Between outdoor BBQs, family reunions, and fireworks displays, the Fourth of July brings plenty of fun and relaxation. If you’re newly sober, though, it can also bring stress. That’s because most Independence Day events feature alcohol and other substances.
To stay safe while celebrating your first sober Fourth of July, follow these 10 tips.
1. Attend A Morning Recovery Meeting
At an addiction recovery meeting, you’ll connect with others who are preparing for a sober Independence Day. You can also learn coping strategies from more experienced members.
You might even meet people who are willing to check in with you later in the day. These connections can help you feel more confident as you attend parties and other potentially triggering events.
If you’re not sure where to find a meeting, popular support groups include:
2. Practice Self-Care
When you take care of your physical and mental health, you face a much lower risk of relapse. Before and after you attend any Fourth of July celebrations, try out some activities that boost your well-being. Popular options include:
- arts and crafts
- listening to music
- taking a bath
- spending time outside
- spending time with pets
Also, get at least seven hours of sleep, and eat vegetables, fruits, and other nutritious foods.
3. Ask Questions Before Attending An Event
The more you know about a party or other event, the more you can prepare for it. Ask the host about invited guests, planned activities, available food and beverages, and any other information that could help you avoid a trigger.
For example, if you learn that a former drinking buddy will be at a party, you could choose to spend your Independence Day elsewhere.
4. Bring A Sober Friend
At some Fourth of July parties, it might seem like everyone’s drinking or using drugs. This situation can be uncomfortable and even dangerous for someone in early recovery.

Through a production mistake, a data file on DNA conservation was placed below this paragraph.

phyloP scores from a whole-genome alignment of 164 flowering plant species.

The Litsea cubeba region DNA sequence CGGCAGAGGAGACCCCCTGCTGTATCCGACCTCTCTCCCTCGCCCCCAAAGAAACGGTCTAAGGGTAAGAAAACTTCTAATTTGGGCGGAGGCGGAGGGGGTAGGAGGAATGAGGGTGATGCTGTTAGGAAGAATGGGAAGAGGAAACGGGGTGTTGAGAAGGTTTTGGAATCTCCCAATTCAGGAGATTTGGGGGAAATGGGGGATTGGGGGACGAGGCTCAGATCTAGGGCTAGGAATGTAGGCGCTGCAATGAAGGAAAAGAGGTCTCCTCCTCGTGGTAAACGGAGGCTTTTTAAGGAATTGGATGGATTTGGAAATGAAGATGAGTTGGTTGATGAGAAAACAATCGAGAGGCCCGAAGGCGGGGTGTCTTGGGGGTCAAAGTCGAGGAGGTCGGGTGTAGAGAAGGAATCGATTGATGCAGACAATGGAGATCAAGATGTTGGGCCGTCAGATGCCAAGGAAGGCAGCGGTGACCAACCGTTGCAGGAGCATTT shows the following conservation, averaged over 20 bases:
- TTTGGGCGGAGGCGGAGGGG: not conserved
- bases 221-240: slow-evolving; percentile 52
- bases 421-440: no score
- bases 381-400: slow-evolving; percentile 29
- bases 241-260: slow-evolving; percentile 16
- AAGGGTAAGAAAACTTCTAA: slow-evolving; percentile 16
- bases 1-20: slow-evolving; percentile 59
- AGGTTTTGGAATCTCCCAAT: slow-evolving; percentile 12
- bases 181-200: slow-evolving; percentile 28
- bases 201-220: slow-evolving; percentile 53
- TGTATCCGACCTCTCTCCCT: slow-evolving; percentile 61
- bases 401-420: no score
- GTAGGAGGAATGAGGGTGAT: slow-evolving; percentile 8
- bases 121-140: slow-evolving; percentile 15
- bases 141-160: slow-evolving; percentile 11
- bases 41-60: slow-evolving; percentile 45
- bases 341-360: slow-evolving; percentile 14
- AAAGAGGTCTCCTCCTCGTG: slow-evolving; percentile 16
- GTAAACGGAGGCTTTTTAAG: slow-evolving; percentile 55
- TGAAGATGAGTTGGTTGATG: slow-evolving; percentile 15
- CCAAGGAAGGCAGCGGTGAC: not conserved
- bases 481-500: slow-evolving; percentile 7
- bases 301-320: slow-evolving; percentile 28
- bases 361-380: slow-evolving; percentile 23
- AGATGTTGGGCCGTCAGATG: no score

When you invite a sober friend to a party, you’ll feel less alone when you turn down substances. In addition, your friend can hold you accountable in case you feel tempted to relapse.
5. Drive Yourself
If you attend a party and feel a strong urge to drink or use other drugs, you should leave immediately.
If you carpooled, you might have to wait around until other people sober up or want to leave. Avoid this situation by driving your own car to the party.
6. Bring Your Own Drinks
At most Fourth of July events, someone will offer you a drink. It can be difficult to refuse these offers, especially when you’re newly sober.
Prevent the offers by always having a drink in your hand. Bring a six-pack of your favorite soda or other non-alcoholic beverage, and store it in an easily accessible cooler or fridge.
Consider pouring your drink in a solo cup. No one will know what you’re drinking, which means they won’t ask if you’d prefer an alcoholic drink.
7. Keep Your Phone Handy
At a party with drugs, a fully charged phone could save your life. If you feel unsafe, contact your sponsor, a sober person from your support group, or a supportive friend or family member. They can help you get to a safe place, especially if you couldn’t bring a sober friend to the party.
You can also use your phone to view inspirational quotes and coping skills. Before the event, make your favorite quotes and skills easily accessible on your phone. For instance, you could type a list of coping skills, take a screenshot, and set it as your phone background.
8. Plan An Exit Strategy
An escape plan can ease anxiety if you feel triggered and need to leave an event. Prepare a reason for leaving, such as “I have to head to another event” or “I’m not feeling well.”
You should also plan where you’ll go. If possible, head to a recovery meeting or supportive loved one.
9. Host Your Own Event
If you don’t feel ready to attend a party where drugs may be present, throw your own sober party. Your friends in recovery will appreciate having a safe way to celebrate. Just remember to tell any non-sober guests that the party must remain substance-free.
If you’d rather avoid the party scene altogether, plan a different group activity. For example, you could visit a lake, beach, or theme park. There, you and your loved ones can enjoy fun activities without even thinking about alcohol or other drugs.
10. Celebrate Your Independence From Drugs
While managing triggers is important, it shouldn’t consume your entire Independence Day. You can also treat the holiday as a chance to celebrate your independence from substance abuse.
Amidst the celebrations, reflect on how hard you fought to become free from addiction. Let yourself feel proud of your new life in recovery.
If you or a loved one struggles with substance abuse, please reach out to an Ark Behavioral Health specialist. Our drug addiction treatment centers provide a variety of recovery-focused services to help you stay sober.